Wednesday, November 26, 2008

Cheap Trick's Dark Days Illuminated By The Flame

In 1982 Cheap Trick nervously awaited the reception for their latest album ‘One On One’, aware that in the absence of a substantial hit the trick might be up. The lead out single was the aforementioned pop-rock gem ‘If You Want My Love’. The song didn’t exactly set the world on fire in the U.S. (#45) or Britain (#57), but Australia fell in love with the track and pushed it all the way to #2 during the second half of ‘82. Sales of ‘One On One’ down under reflected Cheap Trick’s popularity at the time (OZ#25) but again other markets were less receptive to the Cheap Trick brand (US#39/UK#95). The follow up single ‘She’s Tight’ flirted with the lower reaches of the U.S. Hot 100 (#65) in late ‘82, but it would represent the last charting single for Cheap Trick, Stateside, for almost three years.

The Todd Rundgren produced album ‘Next Position Please’ (US#61) hit the stores in September ‘83, but signalled the start of a tough period for the veteran rock quartet. It spawned just two singles in ‘Dancing The Night Away’ and ‘I Can’t Take It’, but neither found a position on the charts. The only release from Cheap Trick during 1984 was the single ‘Spring Break’, which was the title track from the motion picture release. The titles for Cheap Trick’s next two albums in some respects reflected the plight the band found themselves in during the mid 80s. 1985’s ‘Standing On The Edge’ performed reasonably well (US#35) and garnered favourable reviews, but still well short of the band’s heady ‘Budokan’ days, though it did yield the minor hit ‘Tonight It’s You’ (US#44). The prescription offered by their 1986 album ‘The Doctor’ didn’t provide the much needed cure for Cheap Trick, but rather signalled a bottoming out of sorts, both creatively and commercially. Though it didn’t crack the charts, or yield any hit singles, ‘The Doctor’ did reintroduce Tom Petersson to his old Cheap Trick cohorts, whilst they were mixing the album. It would lead to Petersson returning to the fold in place of Jon Brant, and possibly provided the missing piece of the puzzle for the band to recapture some lost form.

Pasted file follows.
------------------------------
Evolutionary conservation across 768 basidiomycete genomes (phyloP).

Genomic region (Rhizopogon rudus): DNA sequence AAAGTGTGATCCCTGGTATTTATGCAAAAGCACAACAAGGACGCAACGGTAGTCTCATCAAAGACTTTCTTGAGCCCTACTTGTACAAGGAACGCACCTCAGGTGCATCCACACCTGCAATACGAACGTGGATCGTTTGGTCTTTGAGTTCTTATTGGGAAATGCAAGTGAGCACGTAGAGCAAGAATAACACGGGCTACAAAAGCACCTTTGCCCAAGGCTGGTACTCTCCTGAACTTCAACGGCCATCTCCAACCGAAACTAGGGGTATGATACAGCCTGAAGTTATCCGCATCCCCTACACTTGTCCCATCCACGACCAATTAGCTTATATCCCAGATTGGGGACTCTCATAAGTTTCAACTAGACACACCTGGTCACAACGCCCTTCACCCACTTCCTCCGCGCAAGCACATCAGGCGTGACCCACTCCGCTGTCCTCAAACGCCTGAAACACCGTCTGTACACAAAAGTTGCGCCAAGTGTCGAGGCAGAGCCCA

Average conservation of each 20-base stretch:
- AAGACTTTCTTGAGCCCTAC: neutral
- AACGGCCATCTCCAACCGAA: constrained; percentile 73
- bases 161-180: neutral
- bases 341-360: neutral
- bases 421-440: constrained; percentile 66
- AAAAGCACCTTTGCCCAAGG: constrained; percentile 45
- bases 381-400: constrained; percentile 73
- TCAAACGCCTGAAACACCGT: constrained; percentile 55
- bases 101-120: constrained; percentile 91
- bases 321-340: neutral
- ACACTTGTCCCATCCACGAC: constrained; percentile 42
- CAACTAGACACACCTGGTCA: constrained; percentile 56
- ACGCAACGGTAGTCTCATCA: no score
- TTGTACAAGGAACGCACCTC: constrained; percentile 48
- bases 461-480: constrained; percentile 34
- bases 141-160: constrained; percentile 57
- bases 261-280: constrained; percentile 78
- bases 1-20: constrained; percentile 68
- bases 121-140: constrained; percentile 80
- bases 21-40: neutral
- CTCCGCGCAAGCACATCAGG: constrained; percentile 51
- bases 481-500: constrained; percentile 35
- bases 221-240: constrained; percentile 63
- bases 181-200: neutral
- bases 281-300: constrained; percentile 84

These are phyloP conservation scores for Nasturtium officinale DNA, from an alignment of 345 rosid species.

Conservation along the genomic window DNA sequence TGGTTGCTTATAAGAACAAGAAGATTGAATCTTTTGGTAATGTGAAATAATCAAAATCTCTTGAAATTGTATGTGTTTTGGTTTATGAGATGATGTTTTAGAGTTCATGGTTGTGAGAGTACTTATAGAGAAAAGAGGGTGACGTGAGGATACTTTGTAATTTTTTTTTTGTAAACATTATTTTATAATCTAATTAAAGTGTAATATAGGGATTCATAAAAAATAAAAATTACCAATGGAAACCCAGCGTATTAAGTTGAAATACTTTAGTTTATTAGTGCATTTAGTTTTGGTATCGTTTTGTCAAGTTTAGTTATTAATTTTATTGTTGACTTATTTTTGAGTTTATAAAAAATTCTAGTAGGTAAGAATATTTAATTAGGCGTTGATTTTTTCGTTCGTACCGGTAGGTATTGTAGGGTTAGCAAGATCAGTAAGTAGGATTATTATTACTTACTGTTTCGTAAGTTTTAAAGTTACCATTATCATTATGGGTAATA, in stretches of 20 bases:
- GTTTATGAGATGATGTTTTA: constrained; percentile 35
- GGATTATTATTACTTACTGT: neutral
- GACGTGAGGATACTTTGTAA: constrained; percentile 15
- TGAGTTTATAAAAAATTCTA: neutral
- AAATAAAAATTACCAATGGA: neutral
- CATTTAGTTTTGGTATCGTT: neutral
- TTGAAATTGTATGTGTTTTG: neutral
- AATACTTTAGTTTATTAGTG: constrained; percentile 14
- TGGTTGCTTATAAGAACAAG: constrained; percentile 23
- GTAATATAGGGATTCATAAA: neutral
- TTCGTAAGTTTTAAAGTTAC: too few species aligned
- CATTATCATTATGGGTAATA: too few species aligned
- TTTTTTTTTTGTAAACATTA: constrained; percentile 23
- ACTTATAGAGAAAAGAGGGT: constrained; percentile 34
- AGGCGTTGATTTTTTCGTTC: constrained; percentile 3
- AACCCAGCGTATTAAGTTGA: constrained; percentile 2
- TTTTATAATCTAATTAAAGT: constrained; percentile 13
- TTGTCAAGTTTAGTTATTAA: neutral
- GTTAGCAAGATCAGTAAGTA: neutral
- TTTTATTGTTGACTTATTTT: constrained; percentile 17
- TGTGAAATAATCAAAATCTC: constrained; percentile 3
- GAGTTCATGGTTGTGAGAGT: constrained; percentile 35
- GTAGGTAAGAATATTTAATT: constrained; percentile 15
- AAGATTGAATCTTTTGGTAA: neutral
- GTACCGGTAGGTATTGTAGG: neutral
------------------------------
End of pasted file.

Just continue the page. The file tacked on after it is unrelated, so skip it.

With waning album sales, the lads in Cheap Trick understandably felt a little nervous about their tenure at Epic, in fact they were even canvassing interest from other labels. The band’s fortune’s would soon be revived by a soft rock power ballad that, on the surface at least, was very un-Cheap Trick like. The song writing team of Nick Graham and Bob Mitchell had been based in the U.K. for several years, penning songs for the likes of Sinitta and Toyah Wilcox. They had been commissioned to write some songs for vocalist Elkie Brooks, and one of the compositions they offered up was a song called ‘The Flame’. Brooks duly rejected the song, but Graham and Mitchell felt it had potential, so slapped a makeshift vocal on it and sent out a demo hoping to snare some interest. One of the copies found its way to Don Grierson, a former Capitol Records suit who had assumed the position of senior vice president A&R for Epic. Grierson loved the song but wasn’t sure who within the Epic family was best suited to record it. He was perusing the label’s roster when he came upon Cheap Trick and felt they might just be the band to take the song to #1. Grierson approached producer Richie Zito to oversee production on a new Cheap Trick album, featuring ‘The Flame’. There was only one hitch - the band didn’t like the song, much less like the idea of Cheap Trick recording it. It ended up being the last song recorded during the album sessions, and Zito had to coax each member of the band to record their part one at a time. Robin Zander laid down his vocal track first with a guide track on keyboard. When Zander heard the playback his feelings began to change towards ‘The Flame’. By the time the track was finished, pretty much everyone from producer to record label to Cheap Trick themselves, knew they had a sure fire hit record.